When I was knitting my Summerworks Socks, I remember thinking that the Schoppel-Wolle Cat Print yarn would look so pretty on my hands and how unfortunate it was that there wouldn't be enough left over. Then I saw this pattern in Veronik Avery's Knitting 24/7. The original pattern is done in dramatic red and white. My version is far more subtle, using solid Cascade Heritage to offset the variegated yarn. My cable pattern is knit incorrectly as well. There were slipped stitches within the cable crosses that I just couldn't master so I knit everything on those rows. I think the effect, though quite different from the original intention, is quite fetching.

Conclusion? I call this experiment in stash busting a success and see many more stripey projects in my future.

27 October 2013

Word On The Street: Sara Peters

As I do every year, I went to Word On The Street, last month. I always try to catch a reading or two and this year, it was local poet Robert Priest I went to hear. Little did I know I was about to be knocked on my ass by the young woman reading with him.
The session was entitled "Out of the Darkness" and supposedly invited "you to reflect on emerging from darkness" or some such bullshit structure forced upon art to give it a sound byte. Sara Peters arrived with her blond hair pinned on top of her head, wearing a simple skirt and red, red lipstick. She sat on her stool and evenly read lines such as:

"And Goldilocks said My life is broken, my heart is over

Snap my neck like a broccoli-stalk."

I fell immediately in love.

After the too-short readings, there was a Q and A moderated by some dude who asked pointed, often inappropriate questions. Whether because she does not know how to play the literary interview game, or because she was deliberately subverting it, Sara paused after each question, then quietly, simply, answered, "Yes," or "I don't know." in her beautiful voice.
My affection deepened.

I bought her book, entitled 1996, and had her sign it. I mentioned that some of her lines sounded familiar to me and it turns out she had made a recording for the Poetry Magazine podcast that I had heard. She seemed genuinely pleased that I recognized it.

Over the past weeks I have spent quite a bit of time with the book. This is serious work - elegant and mysterious - about tough subjects; cruelty, eroticism, abuse, youth and self discovery. It speaks to me deeply, to the person I once was and to the person into whom I have evolved. I get more meaning from each reading and look forward her next book.

Some other favourite random lines:

"I'm not sure why I'm convinced

That expressing contempt is my life's work -
And I should have been back at the party."

"     ...The air smells

Like the mulch of primeval concupiscence! I cried,
and what could you do but agree?"

"but up was the only unoccupied direction, 

so how else to get there? And always
these questions. Who set those fires?
Who broke those mirrors? Is that your blood?"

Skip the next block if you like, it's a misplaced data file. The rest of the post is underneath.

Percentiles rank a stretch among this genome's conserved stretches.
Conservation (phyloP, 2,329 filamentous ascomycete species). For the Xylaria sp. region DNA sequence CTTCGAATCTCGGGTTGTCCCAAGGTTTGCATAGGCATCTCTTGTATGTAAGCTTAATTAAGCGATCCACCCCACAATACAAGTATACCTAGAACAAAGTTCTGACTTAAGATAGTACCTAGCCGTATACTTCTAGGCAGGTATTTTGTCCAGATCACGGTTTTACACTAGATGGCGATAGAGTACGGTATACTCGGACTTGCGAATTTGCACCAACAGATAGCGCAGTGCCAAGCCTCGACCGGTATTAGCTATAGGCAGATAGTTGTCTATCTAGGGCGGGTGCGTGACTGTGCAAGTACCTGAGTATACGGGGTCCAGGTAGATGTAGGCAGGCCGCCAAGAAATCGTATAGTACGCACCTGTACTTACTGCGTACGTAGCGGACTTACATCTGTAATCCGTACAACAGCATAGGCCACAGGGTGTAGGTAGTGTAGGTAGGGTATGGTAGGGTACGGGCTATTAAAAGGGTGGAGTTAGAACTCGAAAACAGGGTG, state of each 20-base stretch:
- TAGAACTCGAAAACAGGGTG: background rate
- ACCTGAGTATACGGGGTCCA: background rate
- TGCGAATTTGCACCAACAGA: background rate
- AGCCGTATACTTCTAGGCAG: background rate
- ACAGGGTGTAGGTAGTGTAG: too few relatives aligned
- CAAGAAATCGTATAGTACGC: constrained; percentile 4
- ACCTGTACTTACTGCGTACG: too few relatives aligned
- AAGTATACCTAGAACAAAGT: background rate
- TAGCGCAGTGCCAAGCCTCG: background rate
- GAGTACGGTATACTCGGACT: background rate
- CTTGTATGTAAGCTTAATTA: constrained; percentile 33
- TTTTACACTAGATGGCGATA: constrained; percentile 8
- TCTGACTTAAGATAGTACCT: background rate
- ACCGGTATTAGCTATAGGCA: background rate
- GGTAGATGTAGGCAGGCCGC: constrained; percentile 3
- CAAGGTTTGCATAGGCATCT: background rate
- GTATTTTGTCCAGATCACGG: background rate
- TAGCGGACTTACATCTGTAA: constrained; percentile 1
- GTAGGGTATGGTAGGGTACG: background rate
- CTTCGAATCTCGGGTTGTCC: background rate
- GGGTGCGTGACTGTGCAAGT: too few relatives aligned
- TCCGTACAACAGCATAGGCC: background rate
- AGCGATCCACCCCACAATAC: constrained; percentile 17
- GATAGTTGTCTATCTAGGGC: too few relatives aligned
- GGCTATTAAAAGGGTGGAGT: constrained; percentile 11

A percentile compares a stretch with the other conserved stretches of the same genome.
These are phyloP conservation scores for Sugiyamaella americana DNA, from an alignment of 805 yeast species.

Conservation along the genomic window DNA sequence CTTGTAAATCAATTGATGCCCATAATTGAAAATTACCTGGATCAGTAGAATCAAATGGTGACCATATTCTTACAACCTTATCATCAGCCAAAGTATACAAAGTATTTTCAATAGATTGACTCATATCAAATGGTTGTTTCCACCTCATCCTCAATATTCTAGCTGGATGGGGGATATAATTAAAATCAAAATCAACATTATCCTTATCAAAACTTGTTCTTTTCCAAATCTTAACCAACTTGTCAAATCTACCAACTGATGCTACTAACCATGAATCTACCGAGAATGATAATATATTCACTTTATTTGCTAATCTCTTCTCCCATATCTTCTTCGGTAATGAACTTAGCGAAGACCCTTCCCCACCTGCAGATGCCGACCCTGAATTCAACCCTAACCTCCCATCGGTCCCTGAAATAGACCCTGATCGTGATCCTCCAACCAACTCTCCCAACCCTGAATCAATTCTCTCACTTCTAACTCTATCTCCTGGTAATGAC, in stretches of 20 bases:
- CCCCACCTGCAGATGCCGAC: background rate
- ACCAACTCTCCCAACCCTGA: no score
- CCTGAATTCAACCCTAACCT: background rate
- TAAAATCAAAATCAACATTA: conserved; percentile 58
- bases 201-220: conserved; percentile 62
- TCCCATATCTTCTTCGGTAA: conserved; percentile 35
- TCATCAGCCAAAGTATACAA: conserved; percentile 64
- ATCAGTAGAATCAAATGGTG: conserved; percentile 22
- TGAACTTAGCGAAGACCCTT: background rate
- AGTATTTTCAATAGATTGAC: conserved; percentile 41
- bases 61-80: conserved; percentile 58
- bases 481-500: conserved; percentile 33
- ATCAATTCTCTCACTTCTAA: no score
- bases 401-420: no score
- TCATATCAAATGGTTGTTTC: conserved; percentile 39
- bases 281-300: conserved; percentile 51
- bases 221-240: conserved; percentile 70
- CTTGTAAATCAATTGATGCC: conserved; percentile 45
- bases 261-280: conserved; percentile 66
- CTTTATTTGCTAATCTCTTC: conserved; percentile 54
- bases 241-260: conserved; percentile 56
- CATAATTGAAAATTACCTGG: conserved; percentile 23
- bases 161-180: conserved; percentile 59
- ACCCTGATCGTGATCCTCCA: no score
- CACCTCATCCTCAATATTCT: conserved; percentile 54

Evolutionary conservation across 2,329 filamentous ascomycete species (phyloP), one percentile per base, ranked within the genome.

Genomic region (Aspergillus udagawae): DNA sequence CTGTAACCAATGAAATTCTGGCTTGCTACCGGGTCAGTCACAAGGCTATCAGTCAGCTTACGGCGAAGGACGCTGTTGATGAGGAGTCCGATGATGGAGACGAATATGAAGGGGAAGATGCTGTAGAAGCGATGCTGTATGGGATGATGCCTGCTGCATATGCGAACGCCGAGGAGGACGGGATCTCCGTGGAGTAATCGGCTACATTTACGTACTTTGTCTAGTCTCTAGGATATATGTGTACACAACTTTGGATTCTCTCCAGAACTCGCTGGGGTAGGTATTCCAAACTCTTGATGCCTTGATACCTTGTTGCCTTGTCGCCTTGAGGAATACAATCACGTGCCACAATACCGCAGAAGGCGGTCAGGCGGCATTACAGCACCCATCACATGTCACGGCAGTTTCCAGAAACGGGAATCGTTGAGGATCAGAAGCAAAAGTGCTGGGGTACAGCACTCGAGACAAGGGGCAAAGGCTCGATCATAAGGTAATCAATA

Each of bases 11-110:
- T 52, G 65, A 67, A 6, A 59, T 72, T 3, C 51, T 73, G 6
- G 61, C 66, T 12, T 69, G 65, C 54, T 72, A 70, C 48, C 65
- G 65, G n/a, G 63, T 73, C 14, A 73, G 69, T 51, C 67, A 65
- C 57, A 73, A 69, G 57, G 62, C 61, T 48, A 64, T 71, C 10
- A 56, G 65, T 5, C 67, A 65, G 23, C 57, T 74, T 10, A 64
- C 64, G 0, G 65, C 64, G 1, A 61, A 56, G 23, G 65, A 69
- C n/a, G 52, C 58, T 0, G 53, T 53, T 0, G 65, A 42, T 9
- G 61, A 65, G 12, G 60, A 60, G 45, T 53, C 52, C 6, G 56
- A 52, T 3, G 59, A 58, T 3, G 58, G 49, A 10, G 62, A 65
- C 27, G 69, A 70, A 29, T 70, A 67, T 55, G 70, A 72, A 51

1996 Sara Peters
House of Anansi Press, 2013

26 October 2013


Why is the colour red so hard to photograph? I tried multiple settings on the camera and multiple times of day and this is the best shot I could manage of my most recent project. Notice how everything in the photo is in focus except the actual subject? What is it about red that always makes a blur?

With the exception of the bad photos, I love everything about my new wristers. This is my second go at the free Artyarns pattern. It creates a snug and pretty glove and uses less than one skein. I did make one modification; completing one more cable pattern pass after the thumb rather than going right back to rib as the pattern instructs and I am very happy with the result.
My yarn choice here was Louisa Harding Orielle - a sparkly, super soft alpaca. What a lovely bit of luxury!

17 October 2013

A Wee Bit Fishy

Flipping through my pattern collection last night, I came across this 1968 Lady Galt Fisherman Knits booklet. "Classic fisherman knits...Celtic yarns...in a great head-to-toe look for the entire family," says the cover. Now, one's first instinct may be to laugh. The excess, the awkward poses, the fake smiles. But, let's take a closer look shall we?

This cardigan is really quite fetching. The length is cute, the cable work is stunning and the jacket-like shape of the sleeve and shoulder is quite flattering. The collar just needs to be lowered and relaxed a bit, and this easily becomes a classic yet contemporary sweater.
Hmm...wheels turning. Don't I have some lovely Aran weight in my stash?

13 October 2013

03 October 2013

Ribbons 2013

Well, it is October 3 and no word from the organizer of the Ribbon Project. This is not surprising. In fact, I didn't even think about it until October One had actually arrived. Only a few people took part in the annual art project last year and its profile was becoming increasingly low. It's natural that such things end eventually.

However, it feels a little strange to me. The first week of October has become a "stop and take stock" time for me. Summer is definitely over and the fall/winter routine is firmly in place. The danger of being swallowed up by the day-to-day is ever present. It's good to pause and reflect now. With that in mind, I took my camera to work with me yesterday and this is what I saw on my way home.

I have undergone many personal changes in the past few months. I feel that I am in a better place than I was this time last year. That is something worth remembering; worth taking stock of. I remain ever grateful for the beauty around me and the joy that is possible if only I open my eyes and recognize that it being offered. So, Ribbon Project or not, I'll be carrying my camera over the next few days and making myself stop and look around.

30 September 2013